No excuses from depleted Tigers
Detroit falling short while trying to make do with lack of healthy players
ARLINGTON, Texas -- It would be tempting for Victor Martinez and his fellow veterans to look around the Detroit Tigers' clubhouse and lament the teammates who are absent because of injuries -- or are playing at less-than-full capacity because they're not healthy. But Tigers manager Jim Leyland isn't big on self-pity, and good teams rarely fall victim to a defeatist mindset when things fail to go their way. Good teams accept the setbacks as they come, and move forward to the next game.
The Tigers went 38-16 in the final two months to win the American League Central Division by 15 games, so they're not about to flush all that momentum just because hitters are suddenly dropping like flies. Or Minnesota Twins.
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"It is what it is,'' Martinez said.
Two games into the American League Championship Series, that cliché is tilting seriously in Texas' favor. The Rangers won 7-3 Monday on Nelson Cruz's 11th-inning grand slam to take a 2-0 series lead, and the Detroit lineup is looking a little frayed around the edges. And a young Al Kaline isn't going to come riding in on a white horse, a '64 Chevy or any other mode of transportation to bail the Tigers out.
You have to give the Tigers credit for a lot of things in this series. They've pitched well against a stacked lineup in Rangers Ballpark at Arlington, a hitters' park, and hung in until the final at-bat in both games. But they're also hitting .208 as a team. They're 2-for-19 with runners in scoring position, and they've left 22 runners on base in the two games.
Texas' two lefty starters, C.J. Wilson and Derek Holland, were shaky to varying degrees, but the Tigers let them escape with minimal damage, and lived to regret it when Texas manager Ron Washington started signaling for gas-throwing relievers.
It's a major understatement to call Detroit's lineup "depleted.'' Brennan Boesch, who had really begun to emerge this year in left field, suffered a season-ending thumb injury in August. Carlos Guillen went down with a calf strain in mid-September and is working out in the Florida instructional league with the goal of returning if the Tigers advance to the World Series.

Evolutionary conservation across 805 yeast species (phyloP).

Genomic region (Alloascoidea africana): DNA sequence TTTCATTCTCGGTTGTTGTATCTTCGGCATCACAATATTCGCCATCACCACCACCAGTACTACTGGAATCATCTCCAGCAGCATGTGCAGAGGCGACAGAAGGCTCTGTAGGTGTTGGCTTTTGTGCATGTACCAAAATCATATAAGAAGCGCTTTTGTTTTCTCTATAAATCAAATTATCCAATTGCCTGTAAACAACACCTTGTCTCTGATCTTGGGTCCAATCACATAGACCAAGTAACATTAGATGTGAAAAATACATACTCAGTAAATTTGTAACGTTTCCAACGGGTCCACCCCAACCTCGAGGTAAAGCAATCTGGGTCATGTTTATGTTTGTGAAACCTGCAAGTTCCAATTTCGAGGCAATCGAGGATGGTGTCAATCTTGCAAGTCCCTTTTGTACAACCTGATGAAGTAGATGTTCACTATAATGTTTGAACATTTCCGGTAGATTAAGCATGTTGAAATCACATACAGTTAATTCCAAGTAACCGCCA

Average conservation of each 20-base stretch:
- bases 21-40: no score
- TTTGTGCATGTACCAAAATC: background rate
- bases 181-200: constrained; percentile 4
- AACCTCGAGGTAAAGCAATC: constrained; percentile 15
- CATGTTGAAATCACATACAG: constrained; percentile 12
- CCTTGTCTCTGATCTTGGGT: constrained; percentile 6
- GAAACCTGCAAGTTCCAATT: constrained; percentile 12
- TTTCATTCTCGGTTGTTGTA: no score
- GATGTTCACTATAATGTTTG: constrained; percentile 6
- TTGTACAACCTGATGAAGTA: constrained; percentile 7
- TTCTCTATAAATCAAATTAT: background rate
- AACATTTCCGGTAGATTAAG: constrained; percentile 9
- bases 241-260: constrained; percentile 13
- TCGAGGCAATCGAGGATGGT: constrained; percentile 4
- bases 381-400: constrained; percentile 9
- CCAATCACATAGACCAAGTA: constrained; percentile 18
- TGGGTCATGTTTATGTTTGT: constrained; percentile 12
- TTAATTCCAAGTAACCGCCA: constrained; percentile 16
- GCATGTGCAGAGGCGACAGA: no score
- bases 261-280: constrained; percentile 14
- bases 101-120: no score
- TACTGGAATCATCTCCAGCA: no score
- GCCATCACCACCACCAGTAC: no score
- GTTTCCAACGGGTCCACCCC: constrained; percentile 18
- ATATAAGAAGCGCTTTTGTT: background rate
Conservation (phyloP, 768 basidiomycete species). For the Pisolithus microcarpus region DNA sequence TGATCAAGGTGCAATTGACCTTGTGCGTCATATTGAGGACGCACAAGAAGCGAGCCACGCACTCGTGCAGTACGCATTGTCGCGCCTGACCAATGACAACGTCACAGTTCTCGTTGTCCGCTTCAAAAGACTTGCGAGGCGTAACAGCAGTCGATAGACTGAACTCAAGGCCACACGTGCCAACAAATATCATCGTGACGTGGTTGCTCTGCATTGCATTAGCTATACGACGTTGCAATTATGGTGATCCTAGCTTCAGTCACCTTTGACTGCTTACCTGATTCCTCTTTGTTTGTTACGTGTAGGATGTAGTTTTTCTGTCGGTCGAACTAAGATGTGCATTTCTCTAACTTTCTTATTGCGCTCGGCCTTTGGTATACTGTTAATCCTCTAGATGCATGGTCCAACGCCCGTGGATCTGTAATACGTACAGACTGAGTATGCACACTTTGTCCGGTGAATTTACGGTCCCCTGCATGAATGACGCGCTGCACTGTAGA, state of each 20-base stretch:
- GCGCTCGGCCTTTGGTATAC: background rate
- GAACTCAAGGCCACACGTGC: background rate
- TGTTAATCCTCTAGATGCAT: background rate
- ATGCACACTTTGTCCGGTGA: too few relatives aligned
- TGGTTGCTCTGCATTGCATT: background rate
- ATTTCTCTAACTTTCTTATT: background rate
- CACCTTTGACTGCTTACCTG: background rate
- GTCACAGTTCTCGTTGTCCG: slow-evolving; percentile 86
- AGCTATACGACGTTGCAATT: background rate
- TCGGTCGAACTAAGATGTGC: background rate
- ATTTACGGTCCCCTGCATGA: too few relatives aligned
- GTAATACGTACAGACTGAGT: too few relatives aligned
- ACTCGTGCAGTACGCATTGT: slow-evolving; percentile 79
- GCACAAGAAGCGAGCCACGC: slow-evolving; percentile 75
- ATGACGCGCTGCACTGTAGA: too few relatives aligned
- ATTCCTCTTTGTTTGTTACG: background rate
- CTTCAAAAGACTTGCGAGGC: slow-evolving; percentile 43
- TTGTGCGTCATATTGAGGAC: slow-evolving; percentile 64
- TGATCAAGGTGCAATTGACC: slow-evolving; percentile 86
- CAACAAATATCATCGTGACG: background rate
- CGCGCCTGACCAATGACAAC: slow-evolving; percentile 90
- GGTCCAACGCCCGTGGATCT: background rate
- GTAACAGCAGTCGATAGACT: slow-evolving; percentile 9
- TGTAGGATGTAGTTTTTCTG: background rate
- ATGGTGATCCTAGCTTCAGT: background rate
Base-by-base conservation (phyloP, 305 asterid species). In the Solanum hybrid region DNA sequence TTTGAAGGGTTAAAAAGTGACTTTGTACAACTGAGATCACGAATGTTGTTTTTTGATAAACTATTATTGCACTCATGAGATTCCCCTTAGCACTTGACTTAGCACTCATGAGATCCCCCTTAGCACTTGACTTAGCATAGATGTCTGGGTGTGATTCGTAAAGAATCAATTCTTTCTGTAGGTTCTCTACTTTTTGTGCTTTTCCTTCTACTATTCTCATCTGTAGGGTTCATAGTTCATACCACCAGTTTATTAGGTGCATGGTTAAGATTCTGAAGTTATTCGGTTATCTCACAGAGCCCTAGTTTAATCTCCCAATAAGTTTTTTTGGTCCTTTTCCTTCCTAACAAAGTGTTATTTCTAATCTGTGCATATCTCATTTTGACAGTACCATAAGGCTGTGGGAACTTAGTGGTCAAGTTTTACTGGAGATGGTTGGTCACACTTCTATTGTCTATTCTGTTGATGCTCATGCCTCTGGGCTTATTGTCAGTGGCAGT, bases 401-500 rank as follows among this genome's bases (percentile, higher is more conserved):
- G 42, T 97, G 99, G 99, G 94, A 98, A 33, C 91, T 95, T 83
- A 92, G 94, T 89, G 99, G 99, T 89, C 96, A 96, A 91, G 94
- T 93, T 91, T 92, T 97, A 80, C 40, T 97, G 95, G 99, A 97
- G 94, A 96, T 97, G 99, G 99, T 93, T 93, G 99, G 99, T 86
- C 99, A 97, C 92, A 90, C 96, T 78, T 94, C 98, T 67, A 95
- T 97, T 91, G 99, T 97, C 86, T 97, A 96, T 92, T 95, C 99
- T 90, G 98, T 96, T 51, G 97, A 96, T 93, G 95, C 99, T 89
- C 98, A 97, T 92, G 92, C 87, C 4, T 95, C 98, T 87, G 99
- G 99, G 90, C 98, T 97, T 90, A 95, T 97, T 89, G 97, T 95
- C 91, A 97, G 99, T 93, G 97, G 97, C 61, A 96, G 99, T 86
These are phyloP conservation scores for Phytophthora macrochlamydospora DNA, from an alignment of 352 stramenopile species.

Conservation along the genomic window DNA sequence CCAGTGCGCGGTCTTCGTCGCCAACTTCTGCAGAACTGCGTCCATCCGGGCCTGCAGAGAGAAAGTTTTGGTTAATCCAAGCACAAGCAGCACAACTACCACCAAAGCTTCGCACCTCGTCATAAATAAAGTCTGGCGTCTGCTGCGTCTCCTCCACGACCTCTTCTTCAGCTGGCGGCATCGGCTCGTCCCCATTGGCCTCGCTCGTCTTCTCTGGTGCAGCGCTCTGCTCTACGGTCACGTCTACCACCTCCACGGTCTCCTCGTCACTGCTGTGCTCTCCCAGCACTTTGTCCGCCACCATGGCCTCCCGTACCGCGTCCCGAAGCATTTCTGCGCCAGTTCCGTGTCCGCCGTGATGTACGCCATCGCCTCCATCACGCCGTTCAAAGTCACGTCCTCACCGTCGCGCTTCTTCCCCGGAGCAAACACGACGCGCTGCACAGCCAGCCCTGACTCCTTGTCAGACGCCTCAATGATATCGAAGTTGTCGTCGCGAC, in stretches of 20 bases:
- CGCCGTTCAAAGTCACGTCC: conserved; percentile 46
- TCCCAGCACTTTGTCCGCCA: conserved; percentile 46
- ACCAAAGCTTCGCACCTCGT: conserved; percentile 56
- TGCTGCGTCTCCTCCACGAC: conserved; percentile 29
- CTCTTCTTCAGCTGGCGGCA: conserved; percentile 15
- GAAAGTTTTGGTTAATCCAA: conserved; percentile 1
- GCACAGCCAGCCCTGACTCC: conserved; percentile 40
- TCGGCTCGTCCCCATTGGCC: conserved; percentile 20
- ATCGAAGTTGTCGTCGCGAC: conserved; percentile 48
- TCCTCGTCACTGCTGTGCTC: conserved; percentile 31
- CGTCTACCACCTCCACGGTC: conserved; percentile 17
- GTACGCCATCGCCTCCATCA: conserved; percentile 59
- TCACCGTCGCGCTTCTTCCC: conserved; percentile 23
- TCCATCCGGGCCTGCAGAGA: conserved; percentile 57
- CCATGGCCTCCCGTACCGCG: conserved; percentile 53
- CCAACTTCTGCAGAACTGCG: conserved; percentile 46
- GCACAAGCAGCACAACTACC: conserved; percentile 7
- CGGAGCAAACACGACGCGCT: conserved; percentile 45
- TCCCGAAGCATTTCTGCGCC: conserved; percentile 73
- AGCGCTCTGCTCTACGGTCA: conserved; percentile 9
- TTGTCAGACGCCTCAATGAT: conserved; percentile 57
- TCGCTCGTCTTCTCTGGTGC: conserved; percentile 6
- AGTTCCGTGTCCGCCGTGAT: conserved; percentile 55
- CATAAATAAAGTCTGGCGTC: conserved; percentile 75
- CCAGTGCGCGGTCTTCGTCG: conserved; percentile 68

The carnage continued over the weekend when Magglio Ordonez's season ended because of a broken ankle, and Delmon Young was omitted from the ALCS roster because of an oblique injury, only to reappear Monday as a replacement for Ordonez because general manager Dave Dombrowski and Leyland didn't see any more appealing options in the system. Sorry about that, Clete Thomas.
The Tigers haven't seriously considered activating little Victor Martinez, but the thought probably entered Leyland's mind after he saw the precocious 7-year-old hitting line drives from both sides of the plate in a pregame batting practice session with his dad Monday.
With all those holes in the lineup, the Tigers are finding opportunities for guys like Ryan Raburn, Don Kelly and Andy Dirks to make an impression. In Monday's matinee, that trio provided some good moments and one to regret.
Raburn hit a three-run homer off Holland in the third inning to give Detroit a 3-2 lead, and Kelly came off the bench and contributed a double and a single in two at-bats. But Dirks failed to make the play on a catchable ball off the bat of Mike Napoli in the 11th inning. While the play was ruled a hit, nobody would have hooted too loudly if the official scorer had called it an error. Napoli's single loaded the bases with nobody out, and four pitches later, Cruz hit a grand slam off Ryan Perry to send everybody home.